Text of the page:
About £400 million is needed to rescue England's damaged Grade I and Grade II* buildings, says English Heritage, which has launched its second Buildings at Risk Register.
The list includes castles, keeps, a lighthouse, churches, and the Grade II* Tecton Brown Bear Pit and kiosk at Dudley Zoo. Almost 30,000 buildings in the country are listed Grade I or II* and one in 25 are at risk of dereliction.
Some of the Grade I buildings include Plymouth's 1823 Oddfellows Hall by John Foulston and a 1759 lighthouse by John Smearton. The Mynde, a fifteenth-century country home in Much Dewchurch in Herefordshire, with additions by William Atkinson in the 1900s, also made the list. So did another country home, rot-infested St Giles House in Wimborne St Giles, with interior work possibly by Soane, John Webb and Henry Flitcroft.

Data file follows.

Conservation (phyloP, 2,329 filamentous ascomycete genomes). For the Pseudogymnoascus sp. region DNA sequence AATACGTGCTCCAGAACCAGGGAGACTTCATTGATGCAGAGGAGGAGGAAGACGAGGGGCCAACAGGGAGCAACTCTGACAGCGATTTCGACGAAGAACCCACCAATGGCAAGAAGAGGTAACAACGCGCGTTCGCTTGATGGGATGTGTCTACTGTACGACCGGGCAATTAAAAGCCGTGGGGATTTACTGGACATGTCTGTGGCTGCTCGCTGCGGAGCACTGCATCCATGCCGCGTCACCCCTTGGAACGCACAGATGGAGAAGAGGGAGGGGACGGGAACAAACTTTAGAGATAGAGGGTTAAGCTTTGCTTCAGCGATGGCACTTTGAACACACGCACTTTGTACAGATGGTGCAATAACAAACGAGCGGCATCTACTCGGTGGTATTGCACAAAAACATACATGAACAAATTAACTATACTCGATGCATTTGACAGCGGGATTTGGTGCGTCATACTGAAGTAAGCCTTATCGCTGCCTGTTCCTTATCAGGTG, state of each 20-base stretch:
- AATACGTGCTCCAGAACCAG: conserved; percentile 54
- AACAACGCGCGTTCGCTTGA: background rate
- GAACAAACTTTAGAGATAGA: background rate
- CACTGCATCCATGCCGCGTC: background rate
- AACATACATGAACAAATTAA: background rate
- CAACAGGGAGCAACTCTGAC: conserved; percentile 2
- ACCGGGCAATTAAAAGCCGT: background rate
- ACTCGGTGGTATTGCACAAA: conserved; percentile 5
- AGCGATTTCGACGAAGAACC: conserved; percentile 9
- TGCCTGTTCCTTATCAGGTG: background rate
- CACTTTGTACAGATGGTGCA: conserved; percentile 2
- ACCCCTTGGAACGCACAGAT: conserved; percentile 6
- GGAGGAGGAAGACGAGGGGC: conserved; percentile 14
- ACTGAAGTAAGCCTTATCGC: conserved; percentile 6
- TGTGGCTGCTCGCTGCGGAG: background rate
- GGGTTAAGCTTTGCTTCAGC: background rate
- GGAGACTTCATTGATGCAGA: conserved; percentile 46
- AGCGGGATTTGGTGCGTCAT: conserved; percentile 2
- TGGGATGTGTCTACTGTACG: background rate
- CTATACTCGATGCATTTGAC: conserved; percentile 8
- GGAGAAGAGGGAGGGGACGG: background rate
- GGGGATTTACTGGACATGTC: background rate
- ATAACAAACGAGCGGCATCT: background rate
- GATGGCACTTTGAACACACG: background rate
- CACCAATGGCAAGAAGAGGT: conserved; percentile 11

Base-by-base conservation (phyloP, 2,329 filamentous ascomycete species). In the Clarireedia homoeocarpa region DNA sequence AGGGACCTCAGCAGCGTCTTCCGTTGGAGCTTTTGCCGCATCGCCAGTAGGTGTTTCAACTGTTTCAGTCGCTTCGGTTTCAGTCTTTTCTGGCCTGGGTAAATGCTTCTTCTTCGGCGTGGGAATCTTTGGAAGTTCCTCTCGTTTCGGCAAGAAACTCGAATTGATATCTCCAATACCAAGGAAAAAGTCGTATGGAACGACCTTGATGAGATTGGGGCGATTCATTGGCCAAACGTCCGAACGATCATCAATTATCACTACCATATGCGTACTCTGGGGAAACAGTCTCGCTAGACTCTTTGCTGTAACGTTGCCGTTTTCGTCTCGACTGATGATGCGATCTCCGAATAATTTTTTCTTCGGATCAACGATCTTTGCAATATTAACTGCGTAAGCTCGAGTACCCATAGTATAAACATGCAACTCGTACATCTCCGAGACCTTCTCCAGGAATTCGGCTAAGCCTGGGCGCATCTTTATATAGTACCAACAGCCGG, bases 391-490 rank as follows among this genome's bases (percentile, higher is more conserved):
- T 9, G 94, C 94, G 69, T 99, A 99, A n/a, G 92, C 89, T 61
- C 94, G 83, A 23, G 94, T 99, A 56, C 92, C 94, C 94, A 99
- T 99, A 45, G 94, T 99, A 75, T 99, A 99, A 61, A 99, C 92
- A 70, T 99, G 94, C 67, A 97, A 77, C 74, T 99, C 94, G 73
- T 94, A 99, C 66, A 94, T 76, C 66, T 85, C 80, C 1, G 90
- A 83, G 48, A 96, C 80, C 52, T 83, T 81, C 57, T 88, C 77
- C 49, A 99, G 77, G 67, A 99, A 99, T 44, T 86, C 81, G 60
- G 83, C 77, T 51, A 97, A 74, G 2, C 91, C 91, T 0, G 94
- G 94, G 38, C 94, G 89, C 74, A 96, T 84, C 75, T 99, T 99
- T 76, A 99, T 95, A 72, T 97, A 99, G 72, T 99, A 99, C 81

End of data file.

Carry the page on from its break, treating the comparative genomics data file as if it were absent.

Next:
English Heritage denotes the danger to buildings using hard-hat symbols - six means immediate risk. It said the report was a 'working tool' aimed at keeping attention focused on neglected buildings, one in six of which would be economic to repair.
The problem was often not the building but the owner or external influences like planning blight. The 1999 register can be obtained on the Internet: @ www.english-heritage.org.uk
save Britain's Heritage has also launched an at-risk register on the Internet. Its report includes the 90 per cent of buildings at risk which do not qualify for the English Heritage register because they are Grade II. www.savebritainsheritage.org or tel 0171 253 3500.